The most direct route from the south is signposted via Spartýlas and then the village of Strinýlas, a popular base for walkers served by buses from Corfu Town. An alternative approach from the north coast goes via Loútses to the charming ghost village of Áno Períthia, from where you are a steep 5km from the summit and can only climb any higher on foot or in a four-wheel drive. Apart from taking a quick peek at the crumbling remains of half a dozen churches, there is good eating in the village. The main westerly route ascends via Láfki to Petália, just south of which a paved road leads the final 5km east to the summit.
Anyone interested in walking the Pandokrátor paths is advised to get the map of the mountain by island-based cartographer Stephan Jaskulowski or one of Hilary Whitton-Paipeti’s walking books, available from the better English-language bookshops in Corfu Town.
The Corfu Trail, 200km in length and open since 2001, covers the whole island from Cape Asprókavos in the south to Áyios Spyrídhon beach, next to Cape Ayías Ekaterínis in the far north. The route avoids roads as much as possible and takes walkers across a variety of terrain – from beaches to the highest peaks – passing by Lefkími, Korissíon lagoon, Áyii Dhéka, Pélekas, Myrtiótissa, Paleokastrítsa, Áyios Yeóryios Pagón, Spartýlas and Mount Pandokrátor.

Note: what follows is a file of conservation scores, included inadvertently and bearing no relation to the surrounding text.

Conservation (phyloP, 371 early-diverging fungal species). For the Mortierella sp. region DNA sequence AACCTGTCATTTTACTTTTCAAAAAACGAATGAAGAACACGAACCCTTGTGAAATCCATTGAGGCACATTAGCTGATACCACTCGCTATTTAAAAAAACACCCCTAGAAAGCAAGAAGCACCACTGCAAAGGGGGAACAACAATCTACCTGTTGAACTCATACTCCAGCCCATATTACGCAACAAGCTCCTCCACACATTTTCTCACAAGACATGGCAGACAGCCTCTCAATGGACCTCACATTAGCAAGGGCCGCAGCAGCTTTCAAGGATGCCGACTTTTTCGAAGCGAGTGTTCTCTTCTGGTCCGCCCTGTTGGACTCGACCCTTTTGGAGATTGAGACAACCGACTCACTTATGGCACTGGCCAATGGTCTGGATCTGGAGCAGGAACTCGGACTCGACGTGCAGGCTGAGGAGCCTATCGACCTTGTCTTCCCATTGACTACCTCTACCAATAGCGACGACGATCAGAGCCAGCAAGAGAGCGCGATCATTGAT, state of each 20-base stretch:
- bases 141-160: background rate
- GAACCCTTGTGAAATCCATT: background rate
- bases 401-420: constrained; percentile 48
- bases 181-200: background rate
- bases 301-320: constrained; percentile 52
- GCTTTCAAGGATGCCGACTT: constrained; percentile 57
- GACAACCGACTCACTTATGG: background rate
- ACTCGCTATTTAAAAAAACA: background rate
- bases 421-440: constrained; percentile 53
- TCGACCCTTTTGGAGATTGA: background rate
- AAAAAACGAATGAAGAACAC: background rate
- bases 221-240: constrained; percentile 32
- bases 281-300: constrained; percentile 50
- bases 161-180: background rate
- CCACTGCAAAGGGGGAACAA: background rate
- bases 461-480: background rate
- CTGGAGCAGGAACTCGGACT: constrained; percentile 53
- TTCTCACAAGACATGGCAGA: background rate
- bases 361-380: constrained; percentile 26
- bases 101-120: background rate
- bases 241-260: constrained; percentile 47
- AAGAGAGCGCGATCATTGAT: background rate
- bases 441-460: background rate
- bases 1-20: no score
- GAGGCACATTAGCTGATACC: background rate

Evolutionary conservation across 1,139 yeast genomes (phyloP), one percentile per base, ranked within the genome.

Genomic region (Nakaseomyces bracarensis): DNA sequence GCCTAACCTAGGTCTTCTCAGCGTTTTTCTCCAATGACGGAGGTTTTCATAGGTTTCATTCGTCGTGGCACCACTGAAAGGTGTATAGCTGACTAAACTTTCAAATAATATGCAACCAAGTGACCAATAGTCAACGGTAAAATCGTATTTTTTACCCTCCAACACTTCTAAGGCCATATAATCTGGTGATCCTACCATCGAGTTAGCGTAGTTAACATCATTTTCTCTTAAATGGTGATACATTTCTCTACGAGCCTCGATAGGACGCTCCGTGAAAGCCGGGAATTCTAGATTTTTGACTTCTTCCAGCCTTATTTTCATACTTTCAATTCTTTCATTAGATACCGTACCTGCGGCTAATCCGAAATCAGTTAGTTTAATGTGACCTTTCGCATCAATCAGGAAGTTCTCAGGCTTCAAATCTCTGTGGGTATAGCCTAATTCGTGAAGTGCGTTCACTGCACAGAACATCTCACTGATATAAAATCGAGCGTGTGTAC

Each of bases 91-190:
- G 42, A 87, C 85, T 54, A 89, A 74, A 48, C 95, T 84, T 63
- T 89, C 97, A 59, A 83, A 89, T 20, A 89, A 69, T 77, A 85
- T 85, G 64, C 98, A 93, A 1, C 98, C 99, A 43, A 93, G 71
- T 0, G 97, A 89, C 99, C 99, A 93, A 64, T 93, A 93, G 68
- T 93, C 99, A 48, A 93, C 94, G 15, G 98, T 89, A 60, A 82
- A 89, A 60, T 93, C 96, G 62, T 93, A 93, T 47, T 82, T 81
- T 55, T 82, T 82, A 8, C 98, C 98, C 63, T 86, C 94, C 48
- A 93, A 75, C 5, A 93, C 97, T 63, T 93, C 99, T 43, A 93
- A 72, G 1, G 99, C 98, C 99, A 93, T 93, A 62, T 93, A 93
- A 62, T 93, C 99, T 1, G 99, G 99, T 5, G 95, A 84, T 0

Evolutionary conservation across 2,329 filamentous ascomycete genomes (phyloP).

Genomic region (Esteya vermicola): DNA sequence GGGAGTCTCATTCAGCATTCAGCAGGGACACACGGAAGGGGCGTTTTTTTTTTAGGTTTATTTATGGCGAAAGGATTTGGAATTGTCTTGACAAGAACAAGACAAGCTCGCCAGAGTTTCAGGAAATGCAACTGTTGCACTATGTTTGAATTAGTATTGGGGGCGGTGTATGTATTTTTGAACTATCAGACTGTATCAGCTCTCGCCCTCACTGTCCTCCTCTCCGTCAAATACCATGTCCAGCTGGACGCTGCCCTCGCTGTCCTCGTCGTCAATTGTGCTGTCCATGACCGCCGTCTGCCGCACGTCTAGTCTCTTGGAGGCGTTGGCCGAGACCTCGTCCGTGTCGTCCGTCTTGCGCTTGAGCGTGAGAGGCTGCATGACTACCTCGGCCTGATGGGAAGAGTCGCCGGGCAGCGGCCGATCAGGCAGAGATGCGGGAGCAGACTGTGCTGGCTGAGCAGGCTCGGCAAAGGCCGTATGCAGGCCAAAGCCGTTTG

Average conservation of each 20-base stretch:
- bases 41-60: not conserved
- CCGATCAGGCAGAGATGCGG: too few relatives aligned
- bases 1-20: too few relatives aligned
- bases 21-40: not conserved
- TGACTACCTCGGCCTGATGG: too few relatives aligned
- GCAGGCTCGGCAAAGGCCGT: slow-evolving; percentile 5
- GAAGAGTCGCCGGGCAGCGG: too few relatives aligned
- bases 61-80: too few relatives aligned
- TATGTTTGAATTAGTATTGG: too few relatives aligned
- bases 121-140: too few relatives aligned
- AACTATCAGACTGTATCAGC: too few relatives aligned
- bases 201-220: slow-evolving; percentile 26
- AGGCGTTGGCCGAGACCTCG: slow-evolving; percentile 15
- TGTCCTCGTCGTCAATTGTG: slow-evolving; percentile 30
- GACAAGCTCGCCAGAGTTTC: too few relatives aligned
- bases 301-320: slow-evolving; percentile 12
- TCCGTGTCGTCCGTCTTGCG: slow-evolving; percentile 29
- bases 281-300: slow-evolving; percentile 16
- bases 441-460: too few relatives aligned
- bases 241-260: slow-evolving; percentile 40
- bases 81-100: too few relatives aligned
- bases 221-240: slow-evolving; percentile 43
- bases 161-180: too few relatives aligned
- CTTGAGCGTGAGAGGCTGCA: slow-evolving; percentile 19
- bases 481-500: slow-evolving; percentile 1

Paths along the entire route are waymarked with yellow aluminium signs. As usual, ramblers are advised to wear headgear and stout footwear and carry ample water and provisions, as well as all-weather kit in all but the high summer months. It is reckoned that strong walkers can cover the route in ten days.
Those interested in attempting all or part of the trail should pick up Hilary Whitton Paipeti’s excellent Companion Guide to the Corfu Trail (corfutrailguide.com; €10), which contains detailed maps and descriptions of the route, divided into ten daily sections. A proportion of the profits goes towards maintenance of the trail, and anyone using the trail is asked to contribute €3 for the same reason. You can also log on to travelling.gr/corfutrail for information on organized walking packages, including accommodation.
In the northwest corner of Corfu stands AVLIÓTES, a handsome hill town with the odd kafenío and tavernas but few concessions to tourism. The town is useful for its accessibility to the small, quiet village of Perouládhes in the very northwest and stunning Longás beach below, bordered by vertical reddish layer-cake cliffs that make for shady mornings.
Top Image: Paliokastritsa, Corfu © Elena Krivorotova / Shutterstock